Job done? No way.
I needed to take full ownership of this now.
I decided that I needed to do my runs in the morning (so it was done and out of the way, I tick that session off and don’t need to worry about it the rest of the day) – it means getting out of bed before 6am and getting out there training no matter what the weather is doing.
In order to finish the ultra I need consistent training, not when I feel like it, but when it needs to be done, not missing a session because I feel tired, but when it needs to be done. It felt a bit of a slog to begin with but has now become part and parcel of my routine. A little short-term ‘discomfort’ to achieve a longer-term goal. I need to make certain sacrifices in order to achieve that goal, and I’m happy to do that. I’ve taken the same approach with each of the targets and goals I’ve set myself for the year and taken full ownership of each of them as well. Many of them require me to have short-term ‘discomfort’ to achieve them, that is not a problem because I’ve decided that quitting is no longer an option any more.
I’ve been pretty hard on myself when evaluating what I want to do and how I get there. What do I need to change (then change it), what adds value (then add it), what adds zero value (then get rid of it). I’ve started to fine-tune a lot more, and already I am starting to see some good results of doing so.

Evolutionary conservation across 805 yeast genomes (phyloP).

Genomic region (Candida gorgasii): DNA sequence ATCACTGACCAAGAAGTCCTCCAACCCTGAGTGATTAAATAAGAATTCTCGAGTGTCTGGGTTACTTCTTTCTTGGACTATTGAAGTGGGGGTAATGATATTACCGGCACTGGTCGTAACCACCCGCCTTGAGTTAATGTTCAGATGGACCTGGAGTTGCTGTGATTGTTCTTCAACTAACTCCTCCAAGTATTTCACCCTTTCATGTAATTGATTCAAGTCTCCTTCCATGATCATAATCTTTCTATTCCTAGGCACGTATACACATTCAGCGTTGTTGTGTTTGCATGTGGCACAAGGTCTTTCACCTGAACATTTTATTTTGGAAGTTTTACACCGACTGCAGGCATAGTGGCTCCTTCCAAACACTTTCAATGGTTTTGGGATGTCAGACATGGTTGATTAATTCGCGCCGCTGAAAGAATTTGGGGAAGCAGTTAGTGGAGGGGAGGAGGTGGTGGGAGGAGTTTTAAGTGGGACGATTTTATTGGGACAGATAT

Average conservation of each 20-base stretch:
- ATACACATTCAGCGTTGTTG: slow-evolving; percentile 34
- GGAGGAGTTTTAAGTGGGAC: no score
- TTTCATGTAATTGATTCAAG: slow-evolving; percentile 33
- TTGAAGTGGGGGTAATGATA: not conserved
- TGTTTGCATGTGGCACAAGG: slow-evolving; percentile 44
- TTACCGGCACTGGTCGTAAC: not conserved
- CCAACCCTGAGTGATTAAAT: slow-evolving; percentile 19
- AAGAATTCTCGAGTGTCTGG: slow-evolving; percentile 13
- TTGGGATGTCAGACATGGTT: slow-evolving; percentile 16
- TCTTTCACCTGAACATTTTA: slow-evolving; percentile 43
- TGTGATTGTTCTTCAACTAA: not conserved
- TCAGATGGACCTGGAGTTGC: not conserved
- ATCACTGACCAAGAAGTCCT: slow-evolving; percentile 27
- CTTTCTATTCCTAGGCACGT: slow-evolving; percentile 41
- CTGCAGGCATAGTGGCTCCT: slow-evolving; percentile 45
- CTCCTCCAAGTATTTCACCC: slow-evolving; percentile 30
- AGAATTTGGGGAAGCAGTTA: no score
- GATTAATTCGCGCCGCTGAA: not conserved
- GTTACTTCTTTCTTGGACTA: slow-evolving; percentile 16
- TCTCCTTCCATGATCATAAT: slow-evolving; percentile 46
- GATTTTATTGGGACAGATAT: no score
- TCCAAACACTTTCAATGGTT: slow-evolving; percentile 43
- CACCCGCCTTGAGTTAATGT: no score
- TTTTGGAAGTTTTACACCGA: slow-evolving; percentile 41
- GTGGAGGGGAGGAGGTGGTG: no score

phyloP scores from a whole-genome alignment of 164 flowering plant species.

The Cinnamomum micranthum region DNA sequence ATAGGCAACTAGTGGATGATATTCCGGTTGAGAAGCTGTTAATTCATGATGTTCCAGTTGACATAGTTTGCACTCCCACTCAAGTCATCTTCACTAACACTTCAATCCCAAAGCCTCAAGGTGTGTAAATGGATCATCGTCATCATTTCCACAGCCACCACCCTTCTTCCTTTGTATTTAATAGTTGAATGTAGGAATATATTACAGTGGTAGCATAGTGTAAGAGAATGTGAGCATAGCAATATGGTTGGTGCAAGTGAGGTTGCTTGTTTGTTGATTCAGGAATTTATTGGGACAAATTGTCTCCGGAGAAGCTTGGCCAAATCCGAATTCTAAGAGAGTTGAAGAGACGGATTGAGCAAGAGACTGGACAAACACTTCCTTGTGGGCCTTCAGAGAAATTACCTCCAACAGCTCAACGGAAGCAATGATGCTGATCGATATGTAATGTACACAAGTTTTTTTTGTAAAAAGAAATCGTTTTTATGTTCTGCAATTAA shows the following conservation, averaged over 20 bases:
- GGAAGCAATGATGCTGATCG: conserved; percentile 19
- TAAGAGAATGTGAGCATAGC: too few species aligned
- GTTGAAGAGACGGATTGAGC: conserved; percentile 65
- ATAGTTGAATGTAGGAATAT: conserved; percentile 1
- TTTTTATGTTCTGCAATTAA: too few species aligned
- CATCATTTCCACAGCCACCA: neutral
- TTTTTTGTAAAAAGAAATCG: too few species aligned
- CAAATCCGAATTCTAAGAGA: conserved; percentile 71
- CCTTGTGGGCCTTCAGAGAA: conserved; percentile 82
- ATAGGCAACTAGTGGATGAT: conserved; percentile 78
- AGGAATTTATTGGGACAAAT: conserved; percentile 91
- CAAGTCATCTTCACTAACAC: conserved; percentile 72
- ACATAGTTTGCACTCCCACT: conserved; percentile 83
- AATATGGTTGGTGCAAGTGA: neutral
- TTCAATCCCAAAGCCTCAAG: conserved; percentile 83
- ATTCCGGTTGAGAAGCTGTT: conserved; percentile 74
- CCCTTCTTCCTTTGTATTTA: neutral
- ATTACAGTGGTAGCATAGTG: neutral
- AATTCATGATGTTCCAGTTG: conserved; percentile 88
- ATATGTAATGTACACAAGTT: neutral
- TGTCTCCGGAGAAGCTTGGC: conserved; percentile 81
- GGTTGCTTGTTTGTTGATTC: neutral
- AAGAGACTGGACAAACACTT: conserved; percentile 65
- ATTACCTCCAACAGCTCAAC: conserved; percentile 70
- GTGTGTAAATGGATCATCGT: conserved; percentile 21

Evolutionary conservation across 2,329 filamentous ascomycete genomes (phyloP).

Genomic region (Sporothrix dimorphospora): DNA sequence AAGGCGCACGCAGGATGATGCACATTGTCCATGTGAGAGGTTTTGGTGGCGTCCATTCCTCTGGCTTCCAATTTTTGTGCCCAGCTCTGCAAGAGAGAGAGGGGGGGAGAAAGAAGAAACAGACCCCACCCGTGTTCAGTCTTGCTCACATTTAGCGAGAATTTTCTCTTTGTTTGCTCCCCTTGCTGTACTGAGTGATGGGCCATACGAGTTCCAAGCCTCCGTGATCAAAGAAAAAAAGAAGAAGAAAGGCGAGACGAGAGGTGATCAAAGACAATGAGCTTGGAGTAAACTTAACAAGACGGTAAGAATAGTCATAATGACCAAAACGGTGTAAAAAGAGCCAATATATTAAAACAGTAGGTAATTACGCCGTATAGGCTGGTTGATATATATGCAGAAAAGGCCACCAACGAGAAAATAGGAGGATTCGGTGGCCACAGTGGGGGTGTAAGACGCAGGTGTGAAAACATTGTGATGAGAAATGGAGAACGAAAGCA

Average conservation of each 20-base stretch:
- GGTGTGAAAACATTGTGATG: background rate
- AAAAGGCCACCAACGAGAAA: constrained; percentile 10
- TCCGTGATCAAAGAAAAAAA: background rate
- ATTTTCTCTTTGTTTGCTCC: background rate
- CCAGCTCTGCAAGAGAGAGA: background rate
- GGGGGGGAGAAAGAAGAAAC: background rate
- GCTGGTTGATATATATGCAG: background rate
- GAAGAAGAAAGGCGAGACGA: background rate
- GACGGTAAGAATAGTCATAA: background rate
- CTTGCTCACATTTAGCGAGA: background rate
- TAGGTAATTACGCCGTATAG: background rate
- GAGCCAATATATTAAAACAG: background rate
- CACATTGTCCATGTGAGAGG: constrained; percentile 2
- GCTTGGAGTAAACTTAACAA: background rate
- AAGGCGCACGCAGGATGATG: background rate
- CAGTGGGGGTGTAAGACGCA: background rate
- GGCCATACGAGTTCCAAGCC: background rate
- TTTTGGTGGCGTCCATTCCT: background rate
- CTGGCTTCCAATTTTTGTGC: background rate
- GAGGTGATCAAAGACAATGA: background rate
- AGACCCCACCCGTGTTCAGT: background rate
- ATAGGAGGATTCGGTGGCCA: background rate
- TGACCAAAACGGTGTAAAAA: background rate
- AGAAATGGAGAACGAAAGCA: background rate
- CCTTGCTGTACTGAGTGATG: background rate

I need to be really mindful that complacency doesn’t set in as that can lead to laziness creeping in gradually, eventually that becomes a downwards spiral, training sessions are missed and the goal becomes unrealistic and unsurmountable, and I’m back to square one again – short-term ‘discomfort’ leads to longer term gains, so quitting is not an option.
Each and every day I think about what it would mean to cross the finish line of the ultra (and also achieving the other goals I’ve set myself). Each and every day I ask whether I am taking full ownership of my goals and targets.
One of the areas I learned to focus on quite a few years ago when training for endurance events was visualisation. I would sit down quietly in the corner of the room, close my eyes and focus on a part of my training or a race that would be competing in soon. I would focus and visualise on how I feel, my technique, feeling strong, my power output, and my pace. It was something I felt really worked and allowed me to concentrate on the mental aspect rather than the physical aspect of training. It also gave me that sense of belief.